Another woman: –But surely then patriarchal nationalism is the key?
He comes in late, as usual he’s been listening to sounds outside, the tide scarping the stones, the voices in nearby cottages, the way he used to listen at the beach, as a child. He doesn’t speak like a teacher, more like a journalist come back from war to report to us. –It isn’t nations anymore, look at the civil wars in all the cities. Is their a proletariat that can act effectively on this collusion, between the state and the armed and murderous splinter groups roaming at large? How could all these private arsenals exist without the export of increasingly sophisticated arms approved by the metropolitan bourgeoisie?
Now someone gets up and leaves, cloud-faced: -_I can’t stand that kind of language. I still care about poetry.
All kinds of language fly into poetry, like it or not, or even if you’re only
as we were trying
to keep an eye
on the weapons on the street
and under the street
Just here, our friend L.: bony, nerve-driven, closeted, working as a nurse when he can’t get teaching jobs. Jew from a dynasty of converts, philosopher trained as an engineer, he can’t fit in where his brilliant and privileged childhood pointed him. He too is losing patience: What is the use of studying philosophy, if all that it does is enable you to talk with some plausibility about some abstruse questions of logic etc. and if it does not improve your thinking about the important questions of everyday life, if it does not make you more conscientious than any journalist in the use of the dangerous phrases such people use for their own ends?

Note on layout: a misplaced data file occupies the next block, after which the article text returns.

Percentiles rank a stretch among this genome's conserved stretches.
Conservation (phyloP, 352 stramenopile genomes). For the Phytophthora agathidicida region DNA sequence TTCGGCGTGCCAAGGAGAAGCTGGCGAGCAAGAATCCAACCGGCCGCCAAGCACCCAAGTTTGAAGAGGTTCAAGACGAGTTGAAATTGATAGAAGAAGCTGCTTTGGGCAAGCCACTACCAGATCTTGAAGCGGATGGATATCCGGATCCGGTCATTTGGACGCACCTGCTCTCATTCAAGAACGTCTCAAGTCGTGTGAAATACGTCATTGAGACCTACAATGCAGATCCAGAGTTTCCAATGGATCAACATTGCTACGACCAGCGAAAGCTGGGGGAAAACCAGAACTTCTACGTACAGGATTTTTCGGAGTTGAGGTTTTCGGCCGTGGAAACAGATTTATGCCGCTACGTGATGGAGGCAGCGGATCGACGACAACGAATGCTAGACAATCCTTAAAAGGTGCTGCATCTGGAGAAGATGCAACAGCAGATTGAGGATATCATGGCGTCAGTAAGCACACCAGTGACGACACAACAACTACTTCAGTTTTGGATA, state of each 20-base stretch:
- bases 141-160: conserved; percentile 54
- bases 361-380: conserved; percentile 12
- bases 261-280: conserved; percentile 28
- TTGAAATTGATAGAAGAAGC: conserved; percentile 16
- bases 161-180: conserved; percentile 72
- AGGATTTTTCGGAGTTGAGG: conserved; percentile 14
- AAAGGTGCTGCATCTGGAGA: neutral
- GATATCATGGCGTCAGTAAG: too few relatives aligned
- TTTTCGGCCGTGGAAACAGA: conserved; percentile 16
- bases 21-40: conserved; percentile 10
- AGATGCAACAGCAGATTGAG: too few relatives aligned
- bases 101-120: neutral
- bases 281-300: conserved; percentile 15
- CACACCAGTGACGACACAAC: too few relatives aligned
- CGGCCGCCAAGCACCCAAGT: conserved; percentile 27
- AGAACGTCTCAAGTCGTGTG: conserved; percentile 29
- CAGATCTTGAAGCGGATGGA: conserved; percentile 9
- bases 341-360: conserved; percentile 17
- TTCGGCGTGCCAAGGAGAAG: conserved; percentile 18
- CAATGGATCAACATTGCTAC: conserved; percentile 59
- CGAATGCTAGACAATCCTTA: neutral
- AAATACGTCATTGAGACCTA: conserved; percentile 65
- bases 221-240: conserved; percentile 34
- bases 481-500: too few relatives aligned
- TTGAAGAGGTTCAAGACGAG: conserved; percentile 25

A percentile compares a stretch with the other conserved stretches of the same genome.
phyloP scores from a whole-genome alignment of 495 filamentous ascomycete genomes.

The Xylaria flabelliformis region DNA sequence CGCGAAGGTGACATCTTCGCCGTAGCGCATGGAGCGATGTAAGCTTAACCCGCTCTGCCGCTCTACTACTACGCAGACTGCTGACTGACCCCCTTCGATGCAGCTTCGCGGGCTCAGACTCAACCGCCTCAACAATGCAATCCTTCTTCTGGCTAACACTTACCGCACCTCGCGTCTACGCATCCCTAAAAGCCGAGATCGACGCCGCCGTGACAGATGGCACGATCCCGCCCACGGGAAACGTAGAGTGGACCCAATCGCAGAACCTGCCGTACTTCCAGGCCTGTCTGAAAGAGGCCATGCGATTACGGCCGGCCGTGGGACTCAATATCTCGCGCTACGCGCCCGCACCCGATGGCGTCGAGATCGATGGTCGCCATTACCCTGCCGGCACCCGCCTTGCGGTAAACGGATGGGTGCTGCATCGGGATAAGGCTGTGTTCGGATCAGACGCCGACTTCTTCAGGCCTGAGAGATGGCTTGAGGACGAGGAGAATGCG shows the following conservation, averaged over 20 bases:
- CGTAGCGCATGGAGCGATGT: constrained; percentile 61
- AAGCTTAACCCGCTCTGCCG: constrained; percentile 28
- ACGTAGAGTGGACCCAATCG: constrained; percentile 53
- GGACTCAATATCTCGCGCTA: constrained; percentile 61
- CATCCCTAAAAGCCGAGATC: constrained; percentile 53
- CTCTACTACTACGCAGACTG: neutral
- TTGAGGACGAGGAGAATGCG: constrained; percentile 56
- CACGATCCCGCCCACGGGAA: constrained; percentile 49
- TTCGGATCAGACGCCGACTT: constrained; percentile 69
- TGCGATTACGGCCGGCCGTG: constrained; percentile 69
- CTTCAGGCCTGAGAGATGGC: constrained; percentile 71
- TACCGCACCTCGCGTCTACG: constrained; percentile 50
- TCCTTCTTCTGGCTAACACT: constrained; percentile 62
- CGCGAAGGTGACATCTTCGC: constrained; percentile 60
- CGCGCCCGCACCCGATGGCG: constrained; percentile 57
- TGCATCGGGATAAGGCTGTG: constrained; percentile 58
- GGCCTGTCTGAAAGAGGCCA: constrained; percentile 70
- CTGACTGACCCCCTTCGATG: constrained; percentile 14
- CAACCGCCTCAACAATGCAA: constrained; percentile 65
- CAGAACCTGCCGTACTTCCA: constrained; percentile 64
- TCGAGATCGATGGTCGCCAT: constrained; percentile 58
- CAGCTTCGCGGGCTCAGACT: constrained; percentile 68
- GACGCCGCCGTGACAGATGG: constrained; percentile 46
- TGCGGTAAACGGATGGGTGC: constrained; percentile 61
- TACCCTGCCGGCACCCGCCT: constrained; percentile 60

You see, I know that it’s difficult to think well about “certainty,” “probability,” perception, etc. But it is, if possible, still more difficult to think, or try to think, really honestly about your life and other people’s lives. And thinking about these things is NOT THRILLING, but often downright nasty. And when it’s nasty then it’s MOST important.
His high-pitched voice with its, darker hoarser undertone.
At least he didn’t walk out, he stayed, long fingers drumming.

So now your pale dark face thrown up
into pre-rain silver light your white shirt takes
on the hurl and flutter of gulls’ wings
over your dark leggings their leathery legs
flash past your hurling arm one hand
snatching crusts from the bowl another hand holds close
You, barefoot on that narrow strand
with the iceplant edges and the long spindly pier
you just as the rain starts leaping into the bay
in your cloud of black, bronze and silvering hair
Later by the window on a fast-gathering winter evening
my eyes on the page then catch your face your breasts that light

….small tradespeople,
shopkeepers, retired tradesmen, handicraftsmen and peasants–
all these sink gradually into the proletariat
partly because their
diminutive capital does not suffice for the scale on which
modern industry is carried on, and is swamped in the
competition with the large capitalists
partly because their specialized
skill is rendered worthless by new methods of production.
Thus, the proletariat is recruited